Life & Letters


About this Item

Title: John H. Johnston to Walt Whitman, 4 August 1891

Date: August 4, 1891

Whitman Archive ID: loc.02578

Source: The Charles E. Feinberg Collection of the Papers of Walt Whitman, 1839–1919, Library of Congress, Washington, D.C. Transcribed from digital images or a microfilm reproduction of the original item. For a description of the editorial rationale behind our treatment of the correspondence, see our statement of editorial policy.

Contributors to digital file: Andrew David King, Cristin Noonan, and Stephanie Blalock

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New York,1
Aug 4 1891

Dear Walt,

I have tried to snatch time to drop you a line for week's post, but from morning till night I am driven with work. Some days I really do not have five minutes spare time and go home so tired that I go to bed often before 9 o'clock, but I sleep well, and feel well, and everybody says I am growing fat. Scarcely that tho' however I weigh 30 lbs more than I did 18 yrs ago. Alma2 went up to Pelham Bay Park today with a batch of her "Little Mothers" She goes every Tuesday & Friday Since she started her home made charity she has taken over 2000. children out for a day on the Sound.

Pelham Bay Park is between Westchester and New Rochelle and the Park Commissioner give Alma the use of a big mansion where the children meet and then romp in a great meadow and bathe in the Sound. She takes 30 to 60 at a time—the little waifs who take care of their younger brothers and sisters all the year round while the mother is away earning the bread and butter.

The name Alma called then "The Little Mothers" has been a talisman, and scarcely a mail that she does not receive from one to even as high as fifty dollars. Yesterday $5, came from Walla Walla, and Saturday $25 from Canandiaigua from "The Misses Granger"3 You remember their father and grandfather—celebrated Politicians—Francis Granger4 even in my day I remember as a boy.

Strange to say never a dollar comes from the very rich. The big millionaires never send a dollar but it comes in small sums from all over, and she is able to foot all the expenses week after week and month after month. Hoping this will find you comfortable, and after many interruptions I will say good by.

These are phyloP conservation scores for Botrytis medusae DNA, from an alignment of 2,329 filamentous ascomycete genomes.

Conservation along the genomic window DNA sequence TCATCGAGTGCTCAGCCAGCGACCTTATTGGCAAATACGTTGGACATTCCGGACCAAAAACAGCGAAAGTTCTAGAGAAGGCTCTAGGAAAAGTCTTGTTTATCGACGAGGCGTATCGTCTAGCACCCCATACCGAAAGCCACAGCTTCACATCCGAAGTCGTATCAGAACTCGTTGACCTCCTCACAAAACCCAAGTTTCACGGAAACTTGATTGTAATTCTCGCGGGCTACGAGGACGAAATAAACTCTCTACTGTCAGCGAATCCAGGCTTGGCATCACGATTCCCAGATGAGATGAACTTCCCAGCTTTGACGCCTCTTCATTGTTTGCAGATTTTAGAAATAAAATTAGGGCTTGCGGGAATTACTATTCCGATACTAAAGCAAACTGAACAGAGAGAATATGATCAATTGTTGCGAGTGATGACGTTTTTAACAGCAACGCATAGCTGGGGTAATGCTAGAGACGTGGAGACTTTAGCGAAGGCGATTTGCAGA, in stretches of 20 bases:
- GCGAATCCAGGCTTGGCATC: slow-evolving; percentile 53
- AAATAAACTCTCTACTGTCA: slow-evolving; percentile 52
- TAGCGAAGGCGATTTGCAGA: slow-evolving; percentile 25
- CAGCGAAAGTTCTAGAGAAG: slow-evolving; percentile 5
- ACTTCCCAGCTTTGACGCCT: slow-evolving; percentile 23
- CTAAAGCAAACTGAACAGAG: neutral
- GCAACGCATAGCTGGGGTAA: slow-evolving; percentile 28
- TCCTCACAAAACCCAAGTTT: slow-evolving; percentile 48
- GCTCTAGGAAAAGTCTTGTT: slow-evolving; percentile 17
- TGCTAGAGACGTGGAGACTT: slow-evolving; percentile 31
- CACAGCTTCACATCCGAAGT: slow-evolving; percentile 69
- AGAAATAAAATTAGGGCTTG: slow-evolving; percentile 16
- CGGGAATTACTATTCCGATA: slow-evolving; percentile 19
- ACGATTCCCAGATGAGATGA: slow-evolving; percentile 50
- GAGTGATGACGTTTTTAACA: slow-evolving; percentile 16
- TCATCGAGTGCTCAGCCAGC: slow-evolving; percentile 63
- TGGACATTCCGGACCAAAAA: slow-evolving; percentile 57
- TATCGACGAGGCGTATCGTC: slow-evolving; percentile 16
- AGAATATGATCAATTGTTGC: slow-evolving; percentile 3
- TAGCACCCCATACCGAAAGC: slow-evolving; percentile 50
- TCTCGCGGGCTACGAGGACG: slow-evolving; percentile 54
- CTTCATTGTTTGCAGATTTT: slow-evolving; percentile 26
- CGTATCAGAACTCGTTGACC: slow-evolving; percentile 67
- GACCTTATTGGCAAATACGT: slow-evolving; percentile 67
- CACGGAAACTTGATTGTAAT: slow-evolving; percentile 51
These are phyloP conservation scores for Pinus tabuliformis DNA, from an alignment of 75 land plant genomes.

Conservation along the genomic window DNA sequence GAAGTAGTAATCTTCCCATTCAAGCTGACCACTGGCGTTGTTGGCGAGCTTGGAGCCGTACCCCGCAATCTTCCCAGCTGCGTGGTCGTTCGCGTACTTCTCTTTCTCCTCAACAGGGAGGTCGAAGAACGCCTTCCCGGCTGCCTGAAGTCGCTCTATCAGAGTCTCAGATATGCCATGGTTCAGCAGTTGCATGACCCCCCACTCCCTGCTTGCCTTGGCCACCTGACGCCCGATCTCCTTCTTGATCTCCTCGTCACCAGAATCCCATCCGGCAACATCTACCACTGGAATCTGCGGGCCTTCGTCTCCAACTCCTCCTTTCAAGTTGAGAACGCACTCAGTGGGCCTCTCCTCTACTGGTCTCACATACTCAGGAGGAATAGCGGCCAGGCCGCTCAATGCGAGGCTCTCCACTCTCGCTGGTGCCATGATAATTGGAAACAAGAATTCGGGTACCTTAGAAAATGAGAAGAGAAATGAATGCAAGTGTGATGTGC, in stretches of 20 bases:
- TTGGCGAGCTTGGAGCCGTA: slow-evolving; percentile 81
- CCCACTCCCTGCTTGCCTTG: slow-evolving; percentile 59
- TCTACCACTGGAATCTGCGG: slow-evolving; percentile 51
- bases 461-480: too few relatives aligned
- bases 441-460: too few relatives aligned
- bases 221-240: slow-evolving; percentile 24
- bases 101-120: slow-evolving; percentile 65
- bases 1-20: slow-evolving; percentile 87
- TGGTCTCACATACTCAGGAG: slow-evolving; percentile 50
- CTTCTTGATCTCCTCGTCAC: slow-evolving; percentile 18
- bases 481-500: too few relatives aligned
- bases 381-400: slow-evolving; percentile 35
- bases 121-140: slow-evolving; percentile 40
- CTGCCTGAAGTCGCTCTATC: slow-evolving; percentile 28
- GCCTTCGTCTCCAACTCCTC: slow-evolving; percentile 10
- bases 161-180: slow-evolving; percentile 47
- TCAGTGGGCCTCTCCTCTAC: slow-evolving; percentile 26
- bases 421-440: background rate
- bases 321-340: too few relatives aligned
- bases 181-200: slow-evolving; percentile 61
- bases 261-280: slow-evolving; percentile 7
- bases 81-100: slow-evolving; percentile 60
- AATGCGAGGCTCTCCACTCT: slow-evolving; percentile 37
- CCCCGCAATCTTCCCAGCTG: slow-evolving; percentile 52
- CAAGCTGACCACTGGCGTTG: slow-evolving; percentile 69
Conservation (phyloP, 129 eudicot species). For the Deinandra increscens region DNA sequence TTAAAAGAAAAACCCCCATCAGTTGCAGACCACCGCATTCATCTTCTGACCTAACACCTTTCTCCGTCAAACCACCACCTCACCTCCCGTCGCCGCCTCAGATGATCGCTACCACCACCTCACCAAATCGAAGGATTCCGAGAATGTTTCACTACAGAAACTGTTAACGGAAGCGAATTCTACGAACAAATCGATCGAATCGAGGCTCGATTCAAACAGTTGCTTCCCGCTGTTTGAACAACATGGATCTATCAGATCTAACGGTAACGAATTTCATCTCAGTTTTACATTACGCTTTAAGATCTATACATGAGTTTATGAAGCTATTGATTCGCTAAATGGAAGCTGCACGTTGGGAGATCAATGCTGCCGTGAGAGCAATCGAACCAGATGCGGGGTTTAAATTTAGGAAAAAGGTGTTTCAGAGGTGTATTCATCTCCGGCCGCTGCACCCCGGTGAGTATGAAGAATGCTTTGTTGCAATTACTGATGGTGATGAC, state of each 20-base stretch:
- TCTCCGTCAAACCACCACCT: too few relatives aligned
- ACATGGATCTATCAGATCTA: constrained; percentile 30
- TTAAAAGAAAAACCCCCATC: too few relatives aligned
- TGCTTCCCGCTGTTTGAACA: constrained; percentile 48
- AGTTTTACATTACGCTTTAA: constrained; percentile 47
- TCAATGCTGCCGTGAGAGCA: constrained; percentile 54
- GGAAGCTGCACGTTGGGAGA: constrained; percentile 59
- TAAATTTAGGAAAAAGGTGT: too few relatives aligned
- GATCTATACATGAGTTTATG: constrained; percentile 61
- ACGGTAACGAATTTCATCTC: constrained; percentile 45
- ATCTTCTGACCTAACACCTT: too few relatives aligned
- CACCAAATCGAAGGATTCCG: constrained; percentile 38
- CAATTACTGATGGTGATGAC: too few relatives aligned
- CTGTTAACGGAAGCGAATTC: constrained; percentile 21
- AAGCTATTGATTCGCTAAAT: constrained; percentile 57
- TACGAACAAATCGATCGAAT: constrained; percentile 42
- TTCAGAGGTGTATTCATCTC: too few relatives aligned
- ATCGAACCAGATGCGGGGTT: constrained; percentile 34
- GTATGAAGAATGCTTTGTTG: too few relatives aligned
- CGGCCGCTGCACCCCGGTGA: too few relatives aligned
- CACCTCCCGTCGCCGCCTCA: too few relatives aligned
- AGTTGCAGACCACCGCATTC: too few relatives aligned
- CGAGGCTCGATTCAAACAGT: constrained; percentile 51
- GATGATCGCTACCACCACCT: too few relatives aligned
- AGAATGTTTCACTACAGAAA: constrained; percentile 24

Sincerly yrs

John H. (J.H.) Johnston (1837–1919) was a New York jeweler who became a close friend of Whitman's. Whitman visited Johnston's home frequently, and Johnston assisted with raising funds for the aging poet. Alma Calder Johnston was an author and John's second wife. Her family owned a home and property in Equinunk, Pennsylvania. For more on the Johnstons, see Susan L. Roberson, "Johnston, John H. (1837–1919) and Alma Calder" (Walt Whitman: An Encyclopedia, ed. J.R. LeMaster and Donald D. Kummings (New York: Garland Publishing, 1998).


1. This letter is addressed: Walt Whitman | Camden | N.J. It is postmarked: NEW YORK | AUG 4 | 630PM | D; 91; CAMDEN, N.J. | AUG | 5 | 6AM | 1891 | REC'D. [back]

2. Alma Calder Johnston (1843–1917) was an author and the founder of a charity called the Little Mothers' Aid Society. The charity funded trips to Pelham Bay Park on Hunter's Island for young girls who served as the primary caregivers for their siblings while their parents worked. Johnston wrote for the New York Tribune and Harper's Weekly ("[Obituary for Alma Calder Johnston]," in "New York Notes," The Jewelers' Circular-Weekly [May 9, 1917], 85). Her "Personal Memories of Walt Whitman" was published in The Bookman 46 (December 1917), 404–413. She was the second wife of the jeweler John H. Johnston, and her family owned a home and property in Equinunk, Pennsylvania. For more on the Johnstons, see Susan L. Roberson, "Johnston, John H. (1837–1919) and Alma Calder" (Walt Whitman: An Encyclopedia, ed. J.R. LeMaster and Donald D. Kummings (New York: Garland Publishing, 1998). [back]

3. The Misses Granger may be a reference to the granddaughters of the politician Francis Granger. [back]

4. Francis Granger (1792–1868) was a politician and political essayist who published numerous pamphlets. Granger served as a member of the U.S. House of Representatives from New York's 26th district and as the U.S. Postmaster General. In 1836, he was a Whig Party Vice Presidential nominee, but lost a contingent election for Vice President in the U.S. Senate. Granger was the son of the early American politician and lawyer Gideon Granger (1757–1822). [back]


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